Perhaps the sporting gods were always bound to smile on a bloke called Mr Cricket.
What otherwise would be the point of having the name? They did so yesterday when Australia's No 5, also occasionally known as Mike Hussey, played for his career and won.
Hussey came out to bat with his team in some trouble. He had been a contentious selection for the first Test despite his Test batting average of close to 50. He had had a long, moderate run, he is 35 and it was time to move on, as they often say when it is not time to move on at all but time to take stock.
The selectors saved Hussey because he scored a last-ditch hundred for his state, Western Australia, last week. It was nick-of-time stuff and it is said that he was accompanied to the wicket by the Seventh Cavalry. But that meant nothing when he strode out to face England's towering tyro fast bowler, Steve Finn.
His future was still on the line. All he had done was save his place, not establish it. The previous ball had removed Simon Katich, the left-handed opener, who had offered a low return catch which Finn took by his ankles, a considerable feat for one 6ft 7in in height.
Hussey took guard, Finn loped in and sent the ball across the new batsman. He jabbed nervously at the delivery, which went in the direction of second slip but dropped just short of Graeme Swann. Another few inches and Hussey would have been caught. Mr Cricket might well have been walking into the sunset.
Instead of which he proceeded immediately to plunder England's attack, not least Swann, with a string of boundaries. His pulling was effective, brutal and thrilling, his cutting hardly less clinical. These were the strokes which earned him most of his 13 fours as he finished the day, brought to an early close by rain, on 81 not out.
"I was hoping and praying that first ball would fall short," he said. "It just goes to show that playing this game is a fine line. I wanted to be positive, definitely. I do get myself into trouble if I'm a bit tentative and a bit negative. I think Graeme is an outstanding bowler. I guess my plan was to be positive and use my feet."
If it was Swann who helped Hussey to settle quickly because of some short-pitched bowling, it might also have helped that the batsman knows the bowler so well from their days together playing for Northamptonshire. Swann might have become the best spinner in the world since then (when he was about the 500th best) but his former colleague would still have a knowledge of him denied to others.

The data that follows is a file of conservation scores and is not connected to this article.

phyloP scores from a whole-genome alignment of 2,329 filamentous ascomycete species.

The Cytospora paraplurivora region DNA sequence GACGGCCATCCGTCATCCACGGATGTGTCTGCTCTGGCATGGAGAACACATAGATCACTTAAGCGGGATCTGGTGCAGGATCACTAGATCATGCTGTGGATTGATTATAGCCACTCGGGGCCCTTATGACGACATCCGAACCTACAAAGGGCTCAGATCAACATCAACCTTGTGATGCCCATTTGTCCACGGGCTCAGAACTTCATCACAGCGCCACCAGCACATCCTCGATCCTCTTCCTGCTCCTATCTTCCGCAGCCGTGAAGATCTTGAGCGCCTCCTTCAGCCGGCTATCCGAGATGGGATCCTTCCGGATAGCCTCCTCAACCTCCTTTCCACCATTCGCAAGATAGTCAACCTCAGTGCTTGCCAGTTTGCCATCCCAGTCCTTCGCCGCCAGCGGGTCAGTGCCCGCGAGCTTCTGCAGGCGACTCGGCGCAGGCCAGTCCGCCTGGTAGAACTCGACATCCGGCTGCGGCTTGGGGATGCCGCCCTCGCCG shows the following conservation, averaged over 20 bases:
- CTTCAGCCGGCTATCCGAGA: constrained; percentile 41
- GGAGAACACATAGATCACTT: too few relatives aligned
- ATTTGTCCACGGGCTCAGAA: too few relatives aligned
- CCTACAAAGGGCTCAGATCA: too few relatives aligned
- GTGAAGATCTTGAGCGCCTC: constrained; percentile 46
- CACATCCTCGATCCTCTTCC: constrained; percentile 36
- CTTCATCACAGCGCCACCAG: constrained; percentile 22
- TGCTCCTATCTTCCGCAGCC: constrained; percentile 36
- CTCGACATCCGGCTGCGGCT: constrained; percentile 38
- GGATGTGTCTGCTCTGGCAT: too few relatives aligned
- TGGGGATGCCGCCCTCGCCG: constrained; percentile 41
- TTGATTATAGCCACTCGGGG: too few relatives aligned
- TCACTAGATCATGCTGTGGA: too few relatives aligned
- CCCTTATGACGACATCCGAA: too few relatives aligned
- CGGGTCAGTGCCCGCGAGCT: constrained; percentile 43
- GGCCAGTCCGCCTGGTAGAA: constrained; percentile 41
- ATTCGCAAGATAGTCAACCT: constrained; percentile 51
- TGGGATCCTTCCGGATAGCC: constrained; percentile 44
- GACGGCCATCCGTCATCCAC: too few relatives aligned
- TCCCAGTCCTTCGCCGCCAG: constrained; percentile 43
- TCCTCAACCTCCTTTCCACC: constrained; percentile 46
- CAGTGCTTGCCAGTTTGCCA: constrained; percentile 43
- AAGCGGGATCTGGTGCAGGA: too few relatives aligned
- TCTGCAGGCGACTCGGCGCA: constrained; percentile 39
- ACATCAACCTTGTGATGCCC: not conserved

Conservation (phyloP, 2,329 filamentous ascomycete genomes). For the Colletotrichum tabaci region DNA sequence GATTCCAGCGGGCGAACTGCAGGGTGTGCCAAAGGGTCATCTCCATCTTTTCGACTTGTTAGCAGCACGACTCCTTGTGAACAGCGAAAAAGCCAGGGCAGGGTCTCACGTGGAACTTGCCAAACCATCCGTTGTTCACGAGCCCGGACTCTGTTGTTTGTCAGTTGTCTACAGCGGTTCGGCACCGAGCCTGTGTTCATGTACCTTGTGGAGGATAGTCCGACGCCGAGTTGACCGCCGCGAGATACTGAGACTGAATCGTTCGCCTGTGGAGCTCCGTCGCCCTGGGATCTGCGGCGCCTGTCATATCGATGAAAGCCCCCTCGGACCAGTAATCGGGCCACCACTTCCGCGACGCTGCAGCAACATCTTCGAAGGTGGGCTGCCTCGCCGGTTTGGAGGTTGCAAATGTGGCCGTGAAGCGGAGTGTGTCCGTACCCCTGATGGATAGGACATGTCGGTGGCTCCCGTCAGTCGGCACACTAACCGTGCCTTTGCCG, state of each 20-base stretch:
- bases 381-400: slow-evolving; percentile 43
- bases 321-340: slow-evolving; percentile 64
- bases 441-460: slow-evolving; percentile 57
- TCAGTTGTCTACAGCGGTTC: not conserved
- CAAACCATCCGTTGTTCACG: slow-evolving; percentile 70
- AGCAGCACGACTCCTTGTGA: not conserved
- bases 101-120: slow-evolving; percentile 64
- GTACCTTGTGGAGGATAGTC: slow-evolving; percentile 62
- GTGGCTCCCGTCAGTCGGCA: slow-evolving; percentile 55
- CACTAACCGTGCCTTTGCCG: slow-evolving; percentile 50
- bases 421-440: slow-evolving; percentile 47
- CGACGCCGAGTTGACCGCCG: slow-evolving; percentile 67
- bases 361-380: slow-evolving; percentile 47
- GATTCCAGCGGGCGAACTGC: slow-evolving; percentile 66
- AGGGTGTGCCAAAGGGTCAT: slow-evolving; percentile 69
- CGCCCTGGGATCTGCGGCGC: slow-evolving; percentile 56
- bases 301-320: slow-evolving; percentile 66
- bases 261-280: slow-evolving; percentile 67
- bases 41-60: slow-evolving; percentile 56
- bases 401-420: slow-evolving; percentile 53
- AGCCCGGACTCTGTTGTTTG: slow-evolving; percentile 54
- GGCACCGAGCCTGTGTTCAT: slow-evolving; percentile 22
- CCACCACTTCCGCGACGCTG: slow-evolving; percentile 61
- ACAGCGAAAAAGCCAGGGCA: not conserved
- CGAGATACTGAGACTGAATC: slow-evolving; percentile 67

Hussey, who has presumably confirmed his place for at least the next three Tests, repelled England just when they were threatening to seize control. It had been Australia's morning, losing only Shane Watson to Jimmy Anderson, finding the right length.
England were slightly unfortunate: two umpiring reviews went against them, they narrowly missed a run out opportunity, there was some playing and missing. But as cricketers always aver in their more rational moments, luck tends to even itself out over the course of a series and it did so for the tourists more quickly than they can have dared hope.
The second ball of the afternoon session, bowled by Anderson, was slipping quietly down the leg side when Ricky Ponting, Australia's captain, decided to glance it. The shot was much too fine and Matt Prior eagerly gathered the catch. The most prized wicket of all had been claimed. Ponting had scored hundreds in the first innings of each of the last two Ashes Tests at Brisbane and do not suppose for a moment that he had any other intention but to repeat.
Make no mistake, either, that England are targeting Ponting every bit as much as Australia are gunning for Andrew Strauss. Get the general and the army is there for the taking.
Anderson bowled a lovely spell in the afternoon. There are those who doubt that his particular skills suit either Australian wickets (flat) or Australian balls (also flat where the seam is concerned) but this was perky stuff. He was his usual talkative self too, letting the batsman know precisely what he thought – though Hussey had the perfect riposte later.
"Just like he always does," he said of Anderson's sledging. "I couldn't understand most of what he was saying. Maybe it's that Lancastrian accent." Perhaps it was just as well, though, given England's tendency for painstaking preparation elocution lessons should not be ruled out.
If the choice of Hussey showed Australia's selection panel to be the fount of wisdom, the manner in which Michael Clarke played was not so flattering to their powers of judgment. Clarke was belatedly cleared to play in this match after days of treatment on his chronic back injury.
But his subdued innings, whatever the parlous circumstances, indicated that he was not fully fit. If his back was not playing up again, then something else must have been. He survived an appeal for a catch behind – England using up their second referral when they clearly thought the ball from Finn had taken an inside edge – but was never on top of his game. It was no surprise and it may have been a relief when he played a poorly executed pull against Finn and allowed Prior to become the eighth England wicketkeeper to reach 100 Test dismissals.
Poor Marcus North, another of the Australians whose place is being not so much questioned as demanded on a golden platter before the public, did not have Hussey's stroke of fortune. A notoriously slow starter, he edged a revitalised Swann to first slip on the eighth ball he faced.
While that was to be Swann's only wicket of the day, he did enough to convince that he may still play an instrumental part in this series, as he will have to for England to win. His first four overs conceded 34 runs, his next 16 only 24. He forced eternal vigilance from Brad Haddin and even Mr Cricket showed him increasing respect.Reuse content